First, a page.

The Hon Murray Gleeson AC – Presentation of the Parliamentary Integrity Awards for the 44th Parliament


The Hon Murray Gleeson AC 

I am honoured to have been invited by the Accountability Round Table to present the Parliamentary Integrity Awards for the 44th Parliament. Promotion of open and accountable government is the object of the non-partisan group who make up the Round Table, and it is their Selection Committee that decided upon the three recipients of the current Awards.  I congratulate the three who have been identified and honoured in that fashion.  Public recognition of those whose service to the public as members of parliament manifests integrity is a way of stressing the importance of integrity in public life.  I hope that all three recipients will take the fullest pride and satisfaction in this recognition.

Integrity, like its antonym, corruption, is a word that can refer to a physical object.  We can speak of the integrity of a building, just as we can speak of the corruption of matter. Both words can also be applied to a process, the one signifying and the other denying, that it is being conducted in accordance with its purpose.  In the present context, the concept of integrity is related to the conduct of an individual and, more specifically, the conduct of an individual in a role which has, as its ultimate purpose, service of the public.

The words integrity and corruption are difficult, and sometimes dangerous, to define.  State Parliaments, seeking to pass laws about corruption, have encountered problems when they set out to define that term. In July 2015 a report of a Panel reviewing certain aspects of the New South Wales legislation said:

“The unifying element of the kinds of corrupt conduct referred to in [the] Act is deliberate misuse of power, authority or responsibility which is given for the public benefit and is, instead, used for some extraneous and wrongful purpose such as private advantage.  This accords generally with Transparency International’s view of corruption as the abuse of entrusted power for private gain.”

That was said in the context of an Act which has, as one of its principal characteristics, a concern limited to corruption involving or affecting public authorities and public officials. In ordinary language, corruption is not confined to activities in and around public administration. Widely publicised examples of the abuse of entrusted power also occur in many other contexts, but it is the public ad ministration that has been selected for particular legislative intervention in Australia, at least so far.  Why that is so has never been fully explained, and, I might add, it has rarely been questioned.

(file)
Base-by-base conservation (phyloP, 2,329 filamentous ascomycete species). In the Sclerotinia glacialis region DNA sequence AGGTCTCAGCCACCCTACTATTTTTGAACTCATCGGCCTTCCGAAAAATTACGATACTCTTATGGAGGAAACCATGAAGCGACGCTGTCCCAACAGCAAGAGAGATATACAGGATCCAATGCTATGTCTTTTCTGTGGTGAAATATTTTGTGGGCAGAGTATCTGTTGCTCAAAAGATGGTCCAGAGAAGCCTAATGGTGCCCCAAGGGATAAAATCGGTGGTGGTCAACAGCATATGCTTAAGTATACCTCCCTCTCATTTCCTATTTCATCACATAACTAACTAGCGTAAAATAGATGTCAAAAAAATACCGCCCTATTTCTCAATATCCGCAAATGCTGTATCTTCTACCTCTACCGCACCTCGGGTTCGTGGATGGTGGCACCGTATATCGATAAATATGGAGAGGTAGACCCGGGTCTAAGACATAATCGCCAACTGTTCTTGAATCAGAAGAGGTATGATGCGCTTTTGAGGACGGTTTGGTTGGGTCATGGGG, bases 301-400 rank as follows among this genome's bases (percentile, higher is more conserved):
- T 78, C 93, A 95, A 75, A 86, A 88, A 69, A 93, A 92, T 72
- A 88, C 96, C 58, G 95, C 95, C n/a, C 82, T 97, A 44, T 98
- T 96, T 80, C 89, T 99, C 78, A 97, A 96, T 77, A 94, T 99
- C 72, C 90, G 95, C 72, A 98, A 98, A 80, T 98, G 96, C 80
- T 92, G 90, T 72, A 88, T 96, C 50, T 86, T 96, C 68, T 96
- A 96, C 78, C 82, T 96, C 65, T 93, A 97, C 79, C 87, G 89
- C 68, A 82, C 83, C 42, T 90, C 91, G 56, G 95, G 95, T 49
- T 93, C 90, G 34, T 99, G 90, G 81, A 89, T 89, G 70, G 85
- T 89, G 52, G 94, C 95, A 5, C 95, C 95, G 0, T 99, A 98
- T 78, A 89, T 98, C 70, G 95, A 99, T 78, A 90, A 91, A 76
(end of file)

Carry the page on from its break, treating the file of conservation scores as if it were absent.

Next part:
The common law offence of bribery is one well-known form of corruption. It was originally confined to payments or similar benefits solicited by or offered to public officials.  However, in the nineteenth and twentieth centuries Parliaments turned their attention to the widespread use of secret commissions in the private sector, and modern legislation against practices of that kind extends well beyond public administration. Some notorious instances of alleged corruption in recent years have had nothing to do with public administration. Whether anti-corruption legislation will take on the same expanded scope as in the case of the particular issue of bribery may be a question for the future.

Legislation is only one method, and sometimes a very inadequate method, of promoting integrity or suppressing corruption.  It is natural for people to see the solution to a problem through the prism of their own expertise or capability. Lawyers are often inclined to propose legal solutions to problems that are better solved in other ways. Legislators may be inclined to arrive too quickly at a conclusion that the way to deal with a social problem is to make a law against it.

In sporting contests, a game is not always made fairer by increasing the number of rules. In some games, continual refinement of the rules simply leads to continual refinement of methods of cheating.

An old-fashioned word to describe what is often a more secure reinforcement of standards of behavior is morale.  In an environment of high morale, maintaining standards is not inconsistent with vigorous competition.  However, where the competition is for a form of power which is to be exercised for the benefit of others special considerations apply.